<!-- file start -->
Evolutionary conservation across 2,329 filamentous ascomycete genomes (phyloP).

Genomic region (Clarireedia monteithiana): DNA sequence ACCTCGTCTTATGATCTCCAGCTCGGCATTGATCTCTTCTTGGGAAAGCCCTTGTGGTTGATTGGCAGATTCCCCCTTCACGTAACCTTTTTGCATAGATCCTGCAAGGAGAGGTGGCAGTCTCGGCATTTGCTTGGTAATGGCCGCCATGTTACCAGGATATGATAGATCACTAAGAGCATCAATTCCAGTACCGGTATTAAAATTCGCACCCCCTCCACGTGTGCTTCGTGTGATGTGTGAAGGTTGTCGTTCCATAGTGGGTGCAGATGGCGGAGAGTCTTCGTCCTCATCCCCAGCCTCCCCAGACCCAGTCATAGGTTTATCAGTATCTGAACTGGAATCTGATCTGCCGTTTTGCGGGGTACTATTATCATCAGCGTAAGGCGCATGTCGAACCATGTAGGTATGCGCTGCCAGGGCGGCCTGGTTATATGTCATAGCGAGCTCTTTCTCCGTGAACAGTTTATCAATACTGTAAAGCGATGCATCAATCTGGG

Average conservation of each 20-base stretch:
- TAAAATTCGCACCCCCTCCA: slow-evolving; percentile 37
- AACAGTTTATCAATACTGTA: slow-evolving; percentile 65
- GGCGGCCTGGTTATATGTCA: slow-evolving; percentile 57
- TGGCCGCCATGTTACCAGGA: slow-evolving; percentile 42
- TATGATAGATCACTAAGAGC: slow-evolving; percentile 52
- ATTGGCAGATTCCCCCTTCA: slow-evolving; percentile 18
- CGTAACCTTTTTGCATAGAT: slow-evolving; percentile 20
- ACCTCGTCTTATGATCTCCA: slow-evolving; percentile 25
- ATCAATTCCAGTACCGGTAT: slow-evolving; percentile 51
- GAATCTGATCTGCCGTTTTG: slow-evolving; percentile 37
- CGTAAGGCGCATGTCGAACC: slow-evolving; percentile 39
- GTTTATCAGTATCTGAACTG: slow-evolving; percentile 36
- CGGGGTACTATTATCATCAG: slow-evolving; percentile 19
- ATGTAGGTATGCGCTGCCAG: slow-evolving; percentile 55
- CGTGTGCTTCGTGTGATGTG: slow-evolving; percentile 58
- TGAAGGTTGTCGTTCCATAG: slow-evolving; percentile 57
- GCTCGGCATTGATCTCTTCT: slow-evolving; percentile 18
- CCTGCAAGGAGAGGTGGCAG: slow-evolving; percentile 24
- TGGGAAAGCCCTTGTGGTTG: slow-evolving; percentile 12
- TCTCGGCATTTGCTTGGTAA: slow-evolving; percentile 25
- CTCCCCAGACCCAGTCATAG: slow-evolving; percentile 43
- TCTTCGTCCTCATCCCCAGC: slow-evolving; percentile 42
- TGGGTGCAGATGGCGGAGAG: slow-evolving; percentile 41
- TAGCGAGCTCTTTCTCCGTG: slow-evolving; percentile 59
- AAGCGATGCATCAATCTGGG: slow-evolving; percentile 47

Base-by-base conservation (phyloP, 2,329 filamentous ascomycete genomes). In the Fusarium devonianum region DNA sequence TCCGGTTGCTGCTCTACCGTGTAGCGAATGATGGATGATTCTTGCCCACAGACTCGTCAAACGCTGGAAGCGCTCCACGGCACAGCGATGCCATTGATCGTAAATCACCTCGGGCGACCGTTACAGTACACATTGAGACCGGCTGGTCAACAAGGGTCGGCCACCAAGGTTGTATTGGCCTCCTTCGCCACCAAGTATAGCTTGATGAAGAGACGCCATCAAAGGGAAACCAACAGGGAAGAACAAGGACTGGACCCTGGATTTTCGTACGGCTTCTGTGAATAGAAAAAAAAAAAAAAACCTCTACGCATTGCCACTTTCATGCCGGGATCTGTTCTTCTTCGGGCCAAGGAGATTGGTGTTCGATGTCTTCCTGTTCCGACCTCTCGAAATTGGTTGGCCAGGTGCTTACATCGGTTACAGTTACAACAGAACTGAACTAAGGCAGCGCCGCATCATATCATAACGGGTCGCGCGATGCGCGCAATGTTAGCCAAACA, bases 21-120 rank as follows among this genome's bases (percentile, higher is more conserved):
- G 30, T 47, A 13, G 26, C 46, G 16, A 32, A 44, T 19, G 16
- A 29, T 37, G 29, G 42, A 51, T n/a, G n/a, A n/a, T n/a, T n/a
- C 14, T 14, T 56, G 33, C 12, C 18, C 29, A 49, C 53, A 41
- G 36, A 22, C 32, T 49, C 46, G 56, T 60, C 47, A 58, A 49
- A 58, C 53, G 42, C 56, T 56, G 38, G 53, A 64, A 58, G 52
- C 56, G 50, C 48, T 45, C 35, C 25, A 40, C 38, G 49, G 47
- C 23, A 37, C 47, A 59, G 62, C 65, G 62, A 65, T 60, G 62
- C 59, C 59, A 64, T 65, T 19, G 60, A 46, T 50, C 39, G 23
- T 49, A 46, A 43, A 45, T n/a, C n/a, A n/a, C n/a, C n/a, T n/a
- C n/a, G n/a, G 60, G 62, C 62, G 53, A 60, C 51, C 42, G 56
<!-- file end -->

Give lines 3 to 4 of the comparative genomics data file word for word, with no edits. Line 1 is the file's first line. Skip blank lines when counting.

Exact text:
Average conservation of each 20-base stretch:
- TAAAATTCGCACCCCCTCCA: slow-evolving; percentile 37